In the midst of the coronavirus (COVID-19) pandemic, Americans are focusing on their health and financial well-being. To help with the impact facing many people, the government has provided a range of relief. Some new announcements made by the IRS are as follows:
Additional Deadlines Extended
As you probably know, the IRS postponed the due dates for certain federal income tax payments but not all of them. New guidance now expands on the filing and payment relief for individuals, estates, corporations, and others.
Under IRS Notice 2020-23, nearly all tax payments and filings that would otherwise be due between April 1 and July 15, 2020 are now postponed to July 15, 2020. Most importantly, this would include any fiscal year tax returns due between those dates and any estimated tax payments due between those dates, such as the June 15 estimated tax payment deadline for individual taxpayers.
Economic Impact Payments
You also have likely heard about the cash payments the federal government is making to individuals under certain income thresholds. The Coronavirus Aid, Relief, and Economic Security (CARES) Act will provide an eligible individual with a cash payment equal to the sum of: $1,200 ($2,400 for eligible married couples filing jointly) plus $500 for each qualifying child. Eligibility is based on adjusted gross income (AGI).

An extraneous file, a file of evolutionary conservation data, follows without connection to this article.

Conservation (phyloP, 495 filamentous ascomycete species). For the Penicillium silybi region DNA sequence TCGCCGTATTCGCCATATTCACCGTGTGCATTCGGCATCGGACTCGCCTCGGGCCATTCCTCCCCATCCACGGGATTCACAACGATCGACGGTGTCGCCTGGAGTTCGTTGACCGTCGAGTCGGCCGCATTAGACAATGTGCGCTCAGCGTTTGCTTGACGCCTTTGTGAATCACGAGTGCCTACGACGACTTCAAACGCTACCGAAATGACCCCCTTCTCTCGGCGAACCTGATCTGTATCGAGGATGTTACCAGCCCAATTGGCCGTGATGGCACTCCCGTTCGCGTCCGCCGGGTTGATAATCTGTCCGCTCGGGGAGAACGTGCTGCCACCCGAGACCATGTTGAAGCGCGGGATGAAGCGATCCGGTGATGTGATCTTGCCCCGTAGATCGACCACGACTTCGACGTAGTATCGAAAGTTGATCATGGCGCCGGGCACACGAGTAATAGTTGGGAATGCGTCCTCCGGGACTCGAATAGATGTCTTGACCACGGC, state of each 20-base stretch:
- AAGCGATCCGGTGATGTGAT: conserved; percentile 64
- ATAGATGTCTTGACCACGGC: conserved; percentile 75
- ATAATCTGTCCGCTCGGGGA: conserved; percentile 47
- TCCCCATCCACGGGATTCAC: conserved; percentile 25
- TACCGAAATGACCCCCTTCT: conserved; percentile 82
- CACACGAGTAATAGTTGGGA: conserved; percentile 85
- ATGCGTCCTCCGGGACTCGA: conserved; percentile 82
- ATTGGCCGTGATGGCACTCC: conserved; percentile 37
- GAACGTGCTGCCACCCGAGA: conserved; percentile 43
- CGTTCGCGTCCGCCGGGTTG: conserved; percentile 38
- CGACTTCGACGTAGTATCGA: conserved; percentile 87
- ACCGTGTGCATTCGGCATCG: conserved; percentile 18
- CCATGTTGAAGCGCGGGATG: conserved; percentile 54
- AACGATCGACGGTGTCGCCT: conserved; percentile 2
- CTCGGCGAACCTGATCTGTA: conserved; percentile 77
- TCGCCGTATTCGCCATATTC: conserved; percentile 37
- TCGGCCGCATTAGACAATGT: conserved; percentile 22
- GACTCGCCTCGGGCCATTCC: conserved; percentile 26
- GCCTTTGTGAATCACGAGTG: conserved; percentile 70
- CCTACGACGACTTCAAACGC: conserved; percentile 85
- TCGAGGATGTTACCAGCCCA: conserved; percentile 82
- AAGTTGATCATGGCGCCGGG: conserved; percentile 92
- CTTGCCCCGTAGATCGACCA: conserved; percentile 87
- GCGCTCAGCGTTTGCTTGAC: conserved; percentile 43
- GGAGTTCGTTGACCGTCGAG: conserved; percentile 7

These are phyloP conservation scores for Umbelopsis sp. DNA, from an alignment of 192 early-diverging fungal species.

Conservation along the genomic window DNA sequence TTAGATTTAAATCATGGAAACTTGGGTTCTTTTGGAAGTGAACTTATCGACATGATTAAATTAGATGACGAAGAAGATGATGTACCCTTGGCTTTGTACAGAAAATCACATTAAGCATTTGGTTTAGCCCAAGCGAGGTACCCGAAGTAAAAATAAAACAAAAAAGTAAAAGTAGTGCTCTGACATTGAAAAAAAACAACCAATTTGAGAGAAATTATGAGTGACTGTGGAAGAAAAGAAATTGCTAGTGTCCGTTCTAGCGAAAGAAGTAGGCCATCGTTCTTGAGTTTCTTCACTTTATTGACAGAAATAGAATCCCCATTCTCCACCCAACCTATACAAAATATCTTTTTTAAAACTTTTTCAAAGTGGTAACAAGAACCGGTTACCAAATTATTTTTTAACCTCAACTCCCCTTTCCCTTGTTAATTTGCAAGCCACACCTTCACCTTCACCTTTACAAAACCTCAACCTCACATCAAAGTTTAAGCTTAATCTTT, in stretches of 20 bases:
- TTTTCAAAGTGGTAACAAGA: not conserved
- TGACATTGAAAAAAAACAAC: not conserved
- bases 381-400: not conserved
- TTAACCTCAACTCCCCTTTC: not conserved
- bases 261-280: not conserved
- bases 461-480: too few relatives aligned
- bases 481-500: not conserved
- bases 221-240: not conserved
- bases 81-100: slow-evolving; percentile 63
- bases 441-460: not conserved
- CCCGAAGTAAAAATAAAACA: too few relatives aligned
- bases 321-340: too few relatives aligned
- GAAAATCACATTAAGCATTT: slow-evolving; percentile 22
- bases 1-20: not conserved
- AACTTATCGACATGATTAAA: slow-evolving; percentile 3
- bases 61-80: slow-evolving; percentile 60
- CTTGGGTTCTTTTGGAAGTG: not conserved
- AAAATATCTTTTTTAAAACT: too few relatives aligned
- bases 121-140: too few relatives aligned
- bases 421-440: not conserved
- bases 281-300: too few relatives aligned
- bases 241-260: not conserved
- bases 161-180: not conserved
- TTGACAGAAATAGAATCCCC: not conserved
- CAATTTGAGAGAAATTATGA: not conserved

The IRS announced on their Twitter account that it deposited the first Economic Impact Payments into taxpayers’ bank accounts on April 11. “We know many people are anxious to get their payments; we’ll continue issuing them as fast as we can,” the tax agency added.
The IRS has announced additional details about these payments:
- “Eligible taxpayers who filed tax returns for 2019 or 2018 will receive the payments automatically,” the IRS stated. Automatic payments also will go out to those people receiving Social Security retirement, survivors or disability benefits, and Railroad Retirement benefits.
- There is a new online tool on the IRS website for people who did not file a 2018 or 2019 federal tax return because they did not have enough income or otherwise were not required to file. These people can provide the IRS with basic information (Social Security number, name, address, and dependents) so they can receive their payments.
You can access the Economic Impact Payment portal here. This allows you to track your payment, update your pertinent details, and enter non-filer information.
This only describes new details in a couple of the COVID-19 assistance provisions. Members of Congress are discussing another relief package, so additional help may be on the way – we will keep you updated. Contact us if you have tax or financial questions during this challenging time.